We often find that when we watch TV, our pets, for example dogs also sit with us. In your case, you can see and understand what’s happening on TV, but can dogs actually see and understand what’s happening on TV?
We often heard people reporting that their dogs completely ignore what is visible on television, while others report that their dogs are often captivated by events on the TV screen. Often the dogs bark while objects on the TV screen move. Whether or not a dog pays attention to a program on television depends upon a number of factors.
The dog does not interpret the television the same way we do. A dog cannot determine what an object on the screen actually is. But the movement and shapes he is able to see can be pretty intriguing. For example, if we can see a video of a dog running around a field, your dog will see a dark object moving around the screen and this may grab his attention and make him “watch” TV.
The sounds of the television are also likely to gain the attention of the dog, and because they can pinpoint the directional origin of any sound they hear, they will naturally look at the TV. Most dogs, however, will differentiate between the sounds of, for example, a dog barking on TV and a real dog barking. Although unapparent to us, there will be a distinct difference which will render the TV version unimportant to your dog. In this case a dog’s most important sense, that of smell, is not present in television and hence it may affect his/her reaction to stimuli such as the TV that is lacking scents.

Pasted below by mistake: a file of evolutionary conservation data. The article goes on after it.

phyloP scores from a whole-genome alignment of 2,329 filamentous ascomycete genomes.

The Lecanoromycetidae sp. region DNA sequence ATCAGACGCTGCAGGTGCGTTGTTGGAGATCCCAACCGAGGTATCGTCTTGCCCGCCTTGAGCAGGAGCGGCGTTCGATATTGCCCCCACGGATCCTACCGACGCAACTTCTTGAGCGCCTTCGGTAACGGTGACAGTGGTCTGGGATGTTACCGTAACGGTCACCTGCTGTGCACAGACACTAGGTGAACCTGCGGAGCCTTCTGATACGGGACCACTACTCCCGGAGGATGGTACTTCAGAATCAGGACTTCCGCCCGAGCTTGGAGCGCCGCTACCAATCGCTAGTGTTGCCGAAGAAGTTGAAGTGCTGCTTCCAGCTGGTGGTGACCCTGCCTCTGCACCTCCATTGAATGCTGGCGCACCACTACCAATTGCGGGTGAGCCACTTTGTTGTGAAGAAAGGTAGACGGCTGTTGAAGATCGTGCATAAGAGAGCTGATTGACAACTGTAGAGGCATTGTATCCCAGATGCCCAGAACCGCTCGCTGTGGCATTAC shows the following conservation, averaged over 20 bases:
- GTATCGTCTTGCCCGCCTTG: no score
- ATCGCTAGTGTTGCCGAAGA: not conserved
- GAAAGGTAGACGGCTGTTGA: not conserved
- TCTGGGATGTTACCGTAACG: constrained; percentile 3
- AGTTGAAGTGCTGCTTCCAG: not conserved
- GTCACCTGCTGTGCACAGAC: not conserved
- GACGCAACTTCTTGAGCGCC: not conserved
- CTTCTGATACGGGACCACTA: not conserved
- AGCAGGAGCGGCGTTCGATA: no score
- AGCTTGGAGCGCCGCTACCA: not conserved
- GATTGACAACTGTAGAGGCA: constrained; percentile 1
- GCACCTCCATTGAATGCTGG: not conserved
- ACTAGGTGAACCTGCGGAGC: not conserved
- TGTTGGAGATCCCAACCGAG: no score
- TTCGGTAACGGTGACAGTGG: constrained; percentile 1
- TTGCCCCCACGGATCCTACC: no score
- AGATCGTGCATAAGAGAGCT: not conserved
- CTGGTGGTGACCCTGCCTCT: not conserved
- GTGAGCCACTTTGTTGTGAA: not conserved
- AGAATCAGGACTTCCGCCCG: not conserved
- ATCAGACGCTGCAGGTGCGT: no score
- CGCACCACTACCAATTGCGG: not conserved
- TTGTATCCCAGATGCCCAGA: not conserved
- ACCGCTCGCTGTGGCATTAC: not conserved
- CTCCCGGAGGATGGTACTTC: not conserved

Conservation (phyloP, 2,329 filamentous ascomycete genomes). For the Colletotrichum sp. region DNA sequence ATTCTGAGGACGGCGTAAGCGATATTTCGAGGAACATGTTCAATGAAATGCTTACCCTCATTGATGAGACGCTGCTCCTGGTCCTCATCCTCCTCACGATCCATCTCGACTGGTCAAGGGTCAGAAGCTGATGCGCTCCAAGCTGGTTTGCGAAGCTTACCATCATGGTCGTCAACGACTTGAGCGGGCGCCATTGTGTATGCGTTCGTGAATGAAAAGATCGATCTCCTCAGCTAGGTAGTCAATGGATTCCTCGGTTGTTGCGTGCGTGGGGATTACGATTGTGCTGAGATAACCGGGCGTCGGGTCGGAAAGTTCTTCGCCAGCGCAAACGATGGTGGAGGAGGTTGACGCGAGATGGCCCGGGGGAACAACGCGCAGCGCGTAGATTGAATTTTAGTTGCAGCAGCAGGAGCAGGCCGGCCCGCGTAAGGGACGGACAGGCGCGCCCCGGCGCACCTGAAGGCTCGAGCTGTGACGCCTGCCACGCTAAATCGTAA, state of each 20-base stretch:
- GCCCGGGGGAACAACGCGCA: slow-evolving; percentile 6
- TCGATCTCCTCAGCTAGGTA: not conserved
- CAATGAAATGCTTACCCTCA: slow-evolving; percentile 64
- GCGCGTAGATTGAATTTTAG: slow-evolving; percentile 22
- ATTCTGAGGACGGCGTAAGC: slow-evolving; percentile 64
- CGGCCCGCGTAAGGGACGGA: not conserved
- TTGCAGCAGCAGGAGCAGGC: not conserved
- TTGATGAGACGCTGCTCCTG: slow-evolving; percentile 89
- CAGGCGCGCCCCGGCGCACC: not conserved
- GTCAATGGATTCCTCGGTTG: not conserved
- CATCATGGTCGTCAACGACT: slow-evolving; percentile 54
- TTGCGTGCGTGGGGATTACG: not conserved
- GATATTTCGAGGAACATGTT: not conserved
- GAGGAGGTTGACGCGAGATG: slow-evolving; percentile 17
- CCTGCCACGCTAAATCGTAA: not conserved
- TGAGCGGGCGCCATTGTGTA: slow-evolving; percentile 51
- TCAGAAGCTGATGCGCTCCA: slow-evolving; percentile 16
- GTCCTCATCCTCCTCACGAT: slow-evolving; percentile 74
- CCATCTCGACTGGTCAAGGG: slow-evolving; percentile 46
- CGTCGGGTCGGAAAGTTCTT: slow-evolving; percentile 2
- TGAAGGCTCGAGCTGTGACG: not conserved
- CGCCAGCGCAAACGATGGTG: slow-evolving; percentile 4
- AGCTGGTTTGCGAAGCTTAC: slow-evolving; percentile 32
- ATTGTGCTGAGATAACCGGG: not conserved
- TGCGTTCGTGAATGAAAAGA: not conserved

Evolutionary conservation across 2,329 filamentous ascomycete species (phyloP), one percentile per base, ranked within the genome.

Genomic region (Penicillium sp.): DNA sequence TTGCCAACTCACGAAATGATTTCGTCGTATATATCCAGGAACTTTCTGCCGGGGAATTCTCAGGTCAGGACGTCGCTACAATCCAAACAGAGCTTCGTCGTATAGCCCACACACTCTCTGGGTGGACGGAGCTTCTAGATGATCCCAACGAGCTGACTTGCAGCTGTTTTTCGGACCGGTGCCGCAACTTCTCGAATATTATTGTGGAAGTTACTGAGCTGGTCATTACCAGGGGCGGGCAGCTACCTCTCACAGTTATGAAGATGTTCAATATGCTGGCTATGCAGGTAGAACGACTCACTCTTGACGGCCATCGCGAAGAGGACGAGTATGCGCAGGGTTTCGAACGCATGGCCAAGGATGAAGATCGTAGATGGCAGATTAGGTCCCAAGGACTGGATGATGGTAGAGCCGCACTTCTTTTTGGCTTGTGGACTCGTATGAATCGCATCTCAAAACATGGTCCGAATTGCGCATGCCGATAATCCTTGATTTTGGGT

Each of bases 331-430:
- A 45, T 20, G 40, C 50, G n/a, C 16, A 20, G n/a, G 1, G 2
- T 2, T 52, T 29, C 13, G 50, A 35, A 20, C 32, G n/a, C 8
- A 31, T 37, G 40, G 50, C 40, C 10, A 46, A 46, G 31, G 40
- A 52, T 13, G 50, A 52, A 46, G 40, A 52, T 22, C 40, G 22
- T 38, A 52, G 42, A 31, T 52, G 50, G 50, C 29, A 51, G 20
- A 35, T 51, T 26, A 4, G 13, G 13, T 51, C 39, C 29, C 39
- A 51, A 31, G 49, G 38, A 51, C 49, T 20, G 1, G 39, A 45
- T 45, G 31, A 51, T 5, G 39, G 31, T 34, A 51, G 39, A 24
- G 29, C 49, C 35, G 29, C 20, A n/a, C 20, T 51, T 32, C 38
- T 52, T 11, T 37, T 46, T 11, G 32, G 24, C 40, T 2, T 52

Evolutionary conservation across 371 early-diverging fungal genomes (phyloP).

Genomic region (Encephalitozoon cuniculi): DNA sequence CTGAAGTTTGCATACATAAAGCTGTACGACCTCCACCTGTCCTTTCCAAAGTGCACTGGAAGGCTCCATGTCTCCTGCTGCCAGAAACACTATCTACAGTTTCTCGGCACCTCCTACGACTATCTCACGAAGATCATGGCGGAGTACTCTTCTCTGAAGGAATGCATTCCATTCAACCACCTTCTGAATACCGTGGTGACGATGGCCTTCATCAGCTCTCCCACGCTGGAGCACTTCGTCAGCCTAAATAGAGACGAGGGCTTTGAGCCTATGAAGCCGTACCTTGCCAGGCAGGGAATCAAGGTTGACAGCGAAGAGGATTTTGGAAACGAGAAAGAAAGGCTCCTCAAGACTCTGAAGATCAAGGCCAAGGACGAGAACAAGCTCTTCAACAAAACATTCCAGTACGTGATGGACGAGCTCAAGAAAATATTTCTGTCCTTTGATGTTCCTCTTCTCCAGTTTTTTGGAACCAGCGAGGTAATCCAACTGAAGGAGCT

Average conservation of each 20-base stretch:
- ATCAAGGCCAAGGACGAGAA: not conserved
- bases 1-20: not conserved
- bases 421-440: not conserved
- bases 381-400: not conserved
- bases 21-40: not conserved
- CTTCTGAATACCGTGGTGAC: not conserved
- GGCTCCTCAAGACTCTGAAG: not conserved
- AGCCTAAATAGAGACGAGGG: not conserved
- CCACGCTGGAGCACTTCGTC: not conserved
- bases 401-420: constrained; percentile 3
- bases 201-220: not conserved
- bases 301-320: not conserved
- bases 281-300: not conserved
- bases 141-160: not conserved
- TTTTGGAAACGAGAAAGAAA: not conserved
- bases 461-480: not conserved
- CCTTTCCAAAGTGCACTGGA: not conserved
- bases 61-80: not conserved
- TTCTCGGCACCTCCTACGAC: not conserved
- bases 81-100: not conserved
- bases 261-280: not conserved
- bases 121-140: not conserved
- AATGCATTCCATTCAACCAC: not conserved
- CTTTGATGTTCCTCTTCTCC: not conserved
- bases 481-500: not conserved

On the other side, watching TV of a dog mostly depends upon the dog’s visual abilities. If we reduce the events that we see on the TV screen to its simplest form, the motion that we see really becomes a moving pattern of light across the retina in our eye. At the level of single cells on the retina, a moving target appears to be a flicker. As the image of the target passes over a visual receptor in the eye and then moves on, it causes a momentary increase or decrease in brightness.
There are fewer cones (color vision cells) in a dog’s eye than in a human’s eye. And as dogs do have many more rods (light and motion detectors) than we do, so although they see a limited spectrum, they can see better at night. Dogs can also see flickering light better than we can, which means they might even be able to see individual frames in a television sequence where we would see a continuous scene.